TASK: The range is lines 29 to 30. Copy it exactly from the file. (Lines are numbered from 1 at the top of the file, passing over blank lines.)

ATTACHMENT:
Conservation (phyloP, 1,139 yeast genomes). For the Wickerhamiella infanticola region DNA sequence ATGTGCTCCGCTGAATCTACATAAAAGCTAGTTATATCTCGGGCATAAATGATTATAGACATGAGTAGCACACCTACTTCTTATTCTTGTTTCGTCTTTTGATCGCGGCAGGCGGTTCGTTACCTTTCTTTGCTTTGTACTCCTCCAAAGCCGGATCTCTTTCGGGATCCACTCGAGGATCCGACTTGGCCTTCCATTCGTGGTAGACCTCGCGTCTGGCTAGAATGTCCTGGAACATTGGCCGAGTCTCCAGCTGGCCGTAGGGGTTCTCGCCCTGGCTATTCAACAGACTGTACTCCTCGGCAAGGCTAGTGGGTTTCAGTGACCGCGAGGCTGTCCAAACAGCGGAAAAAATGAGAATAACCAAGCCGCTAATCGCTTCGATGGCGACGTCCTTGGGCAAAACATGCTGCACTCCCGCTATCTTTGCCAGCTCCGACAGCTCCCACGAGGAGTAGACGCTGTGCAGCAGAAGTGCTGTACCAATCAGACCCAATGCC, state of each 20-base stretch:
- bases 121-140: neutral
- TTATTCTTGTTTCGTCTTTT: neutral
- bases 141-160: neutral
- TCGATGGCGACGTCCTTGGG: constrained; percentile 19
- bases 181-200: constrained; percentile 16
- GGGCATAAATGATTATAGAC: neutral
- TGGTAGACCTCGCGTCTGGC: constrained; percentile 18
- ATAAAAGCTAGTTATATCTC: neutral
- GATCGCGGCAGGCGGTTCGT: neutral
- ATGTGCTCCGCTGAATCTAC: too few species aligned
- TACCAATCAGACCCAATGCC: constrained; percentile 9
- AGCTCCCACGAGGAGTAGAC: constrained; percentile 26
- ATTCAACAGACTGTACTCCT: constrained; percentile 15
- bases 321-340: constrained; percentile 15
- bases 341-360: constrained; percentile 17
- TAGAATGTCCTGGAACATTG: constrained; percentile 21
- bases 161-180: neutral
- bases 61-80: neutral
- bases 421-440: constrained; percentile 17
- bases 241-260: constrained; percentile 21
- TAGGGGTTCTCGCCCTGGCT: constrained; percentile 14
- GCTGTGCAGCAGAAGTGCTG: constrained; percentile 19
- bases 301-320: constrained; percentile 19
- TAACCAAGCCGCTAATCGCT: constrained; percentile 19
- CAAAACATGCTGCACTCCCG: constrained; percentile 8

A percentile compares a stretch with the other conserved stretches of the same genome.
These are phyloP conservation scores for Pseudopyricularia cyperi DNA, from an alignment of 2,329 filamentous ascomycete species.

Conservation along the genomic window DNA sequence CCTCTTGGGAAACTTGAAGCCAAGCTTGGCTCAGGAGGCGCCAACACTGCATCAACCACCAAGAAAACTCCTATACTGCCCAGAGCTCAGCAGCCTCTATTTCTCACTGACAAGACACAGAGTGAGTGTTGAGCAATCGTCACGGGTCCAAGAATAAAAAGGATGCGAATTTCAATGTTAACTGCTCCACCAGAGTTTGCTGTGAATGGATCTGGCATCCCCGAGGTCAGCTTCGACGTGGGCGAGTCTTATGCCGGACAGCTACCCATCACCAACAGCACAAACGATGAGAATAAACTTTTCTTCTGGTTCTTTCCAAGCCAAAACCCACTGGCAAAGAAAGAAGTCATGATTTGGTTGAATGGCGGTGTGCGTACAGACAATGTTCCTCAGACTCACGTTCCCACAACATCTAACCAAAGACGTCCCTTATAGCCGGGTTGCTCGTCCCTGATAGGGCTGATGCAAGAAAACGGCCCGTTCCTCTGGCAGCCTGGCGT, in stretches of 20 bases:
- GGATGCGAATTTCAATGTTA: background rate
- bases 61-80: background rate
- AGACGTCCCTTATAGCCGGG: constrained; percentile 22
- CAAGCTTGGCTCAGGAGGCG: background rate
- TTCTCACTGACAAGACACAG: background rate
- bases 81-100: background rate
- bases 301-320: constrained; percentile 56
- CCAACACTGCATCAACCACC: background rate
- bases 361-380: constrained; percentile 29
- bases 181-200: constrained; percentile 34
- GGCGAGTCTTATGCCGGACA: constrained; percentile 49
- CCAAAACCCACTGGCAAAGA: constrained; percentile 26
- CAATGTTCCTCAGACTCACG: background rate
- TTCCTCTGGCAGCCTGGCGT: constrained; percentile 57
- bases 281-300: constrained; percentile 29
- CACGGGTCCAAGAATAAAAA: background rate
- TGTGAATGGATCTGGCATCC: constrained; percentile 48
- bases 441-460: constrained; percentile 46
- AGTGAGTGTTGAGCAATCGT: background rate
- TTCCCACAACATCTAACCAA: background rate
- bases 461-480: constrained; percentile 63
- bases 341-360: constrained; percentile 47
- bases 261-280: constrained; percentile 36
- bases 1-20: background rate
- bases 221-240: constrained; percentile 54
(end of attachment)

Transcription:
Conservation along the genomic window DNA sequence CCTCTTGGGAAACTTGAAGCCAAGCTTGGCTCAGGAGGCGCCAACACTGCATCAACCACCAAGAAAACTCCTATACTGCCCAGAGCTCAGCAGCCTCTATTTCTCACTGACAAGACACAGAGTGAGTGTTGAGCAATCGTCACGGGTCCAAGAATAAAAAGGATGCGAATTTCAATGTTAACTGCTCCACCAGAGTTTGCTGTGAATGGATCTGGCATCCCCGAGGTCAGCTTCGACGTGGGCGAGTCTTATGCCGGACAGCTACCCATCACCAACAGCACAAACGATGAGAATAAACTTTTCTTCTGGTTCTTTCCAAGCCAAAACCCACTGGCAAAGAAAGAAGTCATGATTTGGTTGAATGGCGGTGTGCGTACAGACAATGTTCCTCAGACTCACGTTCCCACAACATCTAACCAAAGACGTCCCTTATAGCCGGGTTGCTCGTCCCTGATAGGGCTGATGCAAGAAAACGGCCCGTTCCTCTGGCAGCCTGGCGT, in stretches of 20 bases:
- GGATGCGAATTTCAATGTTA: background rate